This is a beautiful c.1835 manuscript map depicting Port Palliser and Christmas Harbor on the Kerguelen Islands or Desolation Islands. Essentially two maps on a single sheet, the left map features Port Palliser with smaller islands nearby, while the right map depicts Christmas Harbor. Throughout, depth soundings are noted. Latitude and longitude are also noted below each title. According to the text in the bottom right, this map is based on an earlier map from the publication of Cook’s Third Voyage.
Officially discovered in 1772, Captain James Cook re-discovered the islands during his third voyage in 1776 when he anchored there on Christmas day, and named to harbor Christmas Harbor. Seeing the sterile landscape Cook named the islands ‘Desolation Island’. The island group continues to be amongst the most isolated places in the World.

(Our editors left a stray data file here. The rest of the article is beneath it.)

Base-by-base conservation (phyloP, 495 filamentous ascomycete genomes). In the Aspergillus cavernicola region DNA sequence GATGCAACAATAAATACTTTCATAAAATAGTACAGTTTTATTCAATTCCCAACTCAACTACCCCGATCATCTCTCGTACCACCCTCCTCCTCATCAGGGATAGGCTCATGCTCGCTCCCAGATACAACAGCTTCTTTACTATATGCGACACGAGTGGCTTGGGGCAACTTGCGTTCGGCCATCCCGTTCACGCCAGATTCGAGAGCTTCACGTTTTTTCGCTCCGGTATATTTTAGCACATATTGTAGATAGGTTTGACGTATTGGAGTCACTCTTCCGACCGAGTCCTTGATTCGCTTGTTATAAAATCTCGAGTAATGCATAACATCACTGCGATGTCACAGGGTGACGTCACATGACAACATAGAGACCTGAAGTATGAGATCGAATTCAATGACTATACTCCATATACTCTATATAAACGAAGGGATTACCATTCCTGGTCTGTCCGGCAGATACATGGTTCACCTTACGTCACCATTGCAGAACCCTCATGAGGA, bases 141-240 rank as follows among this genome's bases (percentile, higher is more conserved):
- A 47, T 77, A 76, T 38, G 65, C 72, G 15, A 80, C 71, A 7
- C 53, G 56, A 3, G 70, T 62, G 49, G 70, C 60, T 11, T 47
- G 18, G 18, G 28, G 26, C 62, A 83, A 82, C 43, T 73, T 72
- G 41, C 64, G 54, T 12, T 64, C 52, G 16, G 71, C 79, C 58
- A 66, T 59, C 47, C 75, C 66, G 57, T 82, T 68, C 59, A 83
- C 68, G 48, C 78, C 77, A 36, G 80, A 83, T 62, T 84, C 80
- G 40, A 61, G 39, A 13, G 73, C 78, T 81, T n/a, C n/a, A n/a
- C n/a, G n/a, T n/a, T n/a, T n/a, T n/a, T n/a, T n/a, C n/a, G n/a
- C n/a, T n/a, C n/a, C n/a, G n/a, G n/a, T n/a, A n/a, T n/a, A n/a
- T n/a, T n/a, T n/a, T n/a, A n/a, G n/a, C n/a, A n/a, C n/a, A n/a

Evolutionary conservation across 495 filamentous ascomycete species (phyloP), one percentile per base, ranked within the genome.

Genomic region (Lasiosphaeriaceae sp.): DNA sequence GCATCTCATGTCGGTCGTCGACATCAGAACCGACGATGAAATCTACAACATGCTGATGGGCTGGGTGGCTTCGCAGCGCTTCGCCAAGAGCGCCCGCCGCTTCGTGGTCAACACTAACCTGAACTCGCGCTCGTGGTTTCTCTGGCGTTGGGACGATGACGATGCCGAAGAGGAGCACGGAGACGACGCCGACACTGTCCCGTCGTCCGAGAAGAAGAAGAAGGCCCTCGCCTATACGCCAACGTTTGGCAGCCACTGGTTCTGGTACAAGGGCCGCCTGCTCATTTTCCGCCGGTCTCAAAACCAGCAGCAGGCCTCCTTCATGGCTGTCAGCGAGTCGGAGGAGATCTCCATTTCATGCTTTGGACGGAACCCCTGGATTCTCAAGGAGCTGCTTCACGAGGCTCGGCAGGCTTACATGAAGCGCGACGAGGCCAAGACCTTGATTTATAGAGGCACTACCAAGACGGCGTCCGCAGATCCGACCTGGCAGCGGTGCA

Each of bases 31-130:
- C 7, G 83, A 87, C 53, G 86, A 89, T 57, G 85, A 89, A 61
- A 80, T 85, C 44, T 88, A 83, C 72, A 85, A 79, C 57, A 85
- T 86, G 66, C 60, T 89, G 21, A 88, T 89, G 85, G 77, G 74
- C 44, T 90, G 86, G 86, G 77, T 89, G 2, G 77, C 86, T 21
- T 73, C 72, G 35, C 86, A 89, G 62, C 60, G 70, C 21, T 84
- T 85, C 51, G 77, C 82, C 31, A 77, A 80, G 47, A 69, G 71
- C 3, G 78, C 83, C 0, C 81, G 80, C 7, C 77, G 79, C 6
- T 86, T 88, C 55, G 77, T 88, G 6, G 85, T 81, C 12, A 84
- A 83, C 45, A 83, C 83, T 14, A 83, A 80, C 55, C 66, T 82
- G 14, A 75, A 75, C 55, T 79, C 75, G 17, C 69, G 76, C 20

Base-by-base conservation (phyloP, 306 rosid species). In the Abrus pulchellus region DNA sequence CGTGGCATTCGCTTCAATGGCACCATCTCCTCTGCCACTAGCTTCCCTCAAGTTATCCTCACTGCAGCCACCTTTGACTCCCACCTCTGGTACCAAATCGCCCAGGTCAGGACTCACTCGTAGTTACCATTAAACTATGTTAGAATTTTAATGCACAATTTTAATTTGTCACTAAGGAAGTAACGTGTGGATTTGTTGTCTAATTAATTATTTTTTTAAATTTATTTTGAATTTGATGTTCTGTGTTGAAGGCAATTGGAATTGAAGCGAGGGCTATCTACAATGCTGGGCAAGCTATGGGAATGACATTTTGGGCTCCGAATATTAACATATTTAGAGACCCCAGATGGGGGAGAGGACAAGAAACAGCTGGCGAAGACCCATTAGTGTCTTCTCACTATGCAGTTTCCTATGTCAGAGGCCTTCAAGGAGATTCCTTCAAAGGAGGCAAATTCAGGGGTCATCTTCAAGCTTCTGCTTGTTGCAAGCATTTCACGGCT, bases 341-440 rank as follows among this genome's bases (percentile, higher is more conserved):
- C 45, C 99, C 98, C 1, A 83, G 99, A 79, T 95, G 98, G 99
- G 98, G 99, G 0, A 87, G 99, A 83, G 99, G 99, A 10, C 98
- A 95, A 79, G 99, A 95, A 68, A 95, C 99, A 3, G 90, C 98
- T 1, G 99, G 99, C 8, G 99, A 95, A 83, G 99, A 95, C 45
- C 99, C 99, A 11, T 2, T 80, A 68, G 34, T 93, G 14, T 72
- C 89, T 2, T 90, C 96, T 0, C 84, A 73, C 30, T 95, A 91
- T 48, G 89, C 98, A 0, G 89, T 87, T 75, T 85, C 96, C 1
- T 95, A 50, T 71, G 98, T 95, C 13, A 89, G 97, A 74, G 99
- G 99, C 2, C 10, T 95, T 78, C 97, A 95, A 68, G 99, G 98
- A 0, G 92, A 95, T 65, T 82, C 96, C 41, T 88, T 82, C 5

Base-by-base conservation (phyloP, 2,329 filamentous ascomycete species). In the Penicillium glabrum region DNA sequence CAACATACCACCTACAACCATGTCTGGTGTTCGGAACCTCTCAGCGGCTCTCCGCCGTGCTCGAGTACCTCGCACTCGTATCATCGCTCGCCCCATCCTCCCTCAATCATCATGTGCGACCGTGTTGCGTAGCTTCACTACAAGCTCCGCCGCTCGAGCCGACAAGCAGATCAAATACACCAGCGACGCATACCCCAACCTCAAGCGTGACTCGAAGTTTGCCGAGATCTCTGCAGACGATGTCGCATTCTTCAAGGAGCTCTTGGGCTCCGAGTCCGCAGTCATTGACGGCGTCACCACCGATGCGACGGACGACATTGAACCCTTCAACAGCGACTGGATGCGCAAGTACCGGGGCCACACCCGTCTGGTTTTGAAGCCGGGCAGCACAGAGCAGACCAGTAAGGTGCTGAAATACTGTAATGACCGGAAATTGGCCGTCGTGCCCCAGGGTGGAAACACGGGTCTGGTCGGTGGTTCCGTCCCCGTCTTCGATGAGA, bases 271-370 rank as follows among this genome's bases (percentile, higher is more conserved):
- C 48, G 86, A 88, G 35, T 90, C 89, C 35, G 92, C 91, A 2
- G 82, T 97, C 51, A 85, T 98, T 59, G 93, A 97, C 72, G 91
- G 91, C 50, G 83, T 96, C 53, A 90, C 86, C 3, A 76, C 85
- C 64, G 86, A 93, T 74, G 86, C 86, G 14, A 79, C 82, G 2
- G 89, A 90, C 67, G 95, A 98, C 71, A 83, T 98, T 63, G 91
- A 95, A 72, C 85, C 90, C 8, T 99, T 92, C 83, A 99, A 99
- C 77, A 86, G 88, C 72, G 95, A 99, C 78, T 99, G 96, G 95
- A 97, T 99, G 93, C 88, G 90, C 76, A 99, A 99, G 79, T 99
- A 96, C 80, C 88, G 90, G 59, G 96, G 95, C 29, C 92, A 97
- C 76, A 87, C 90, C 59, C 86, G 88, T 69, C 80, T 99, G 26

Captain James Cook (7 November 1728 - 14 February 1779) is a seminal figure in the history of cartography for which we can offer only a cursory treatment here. Cook began sailing as a teenager in the British Merchant Navy before joining the Royal Navy in 1755. He was posted in America for a time where he worked Samuel Holland, William Bligh, and others in the mapping of the St. Lawrence River and Newfoundland. In 1766 Cook was commissioned to explore the Pacific and given a Captaincy with command of the Endeavour. What followed were three historic voyages of discovery, the highlights of which include the first European contact with eastern Australia, the discovery of the Hawaiian Islands (among many other Polynesian groups), the first circumnavigation of New Zealand, some of the first sightings of Antarctica, the first accurate mapping of the Pacific Northwest, and ultimately his own untimely death at the hands of angry Hawaiians in 1779. The influence of Cook work on the mapping and exploration of the Pacific cannot be understated. Learn More...
Very good. Manuscript map. Minor spotting.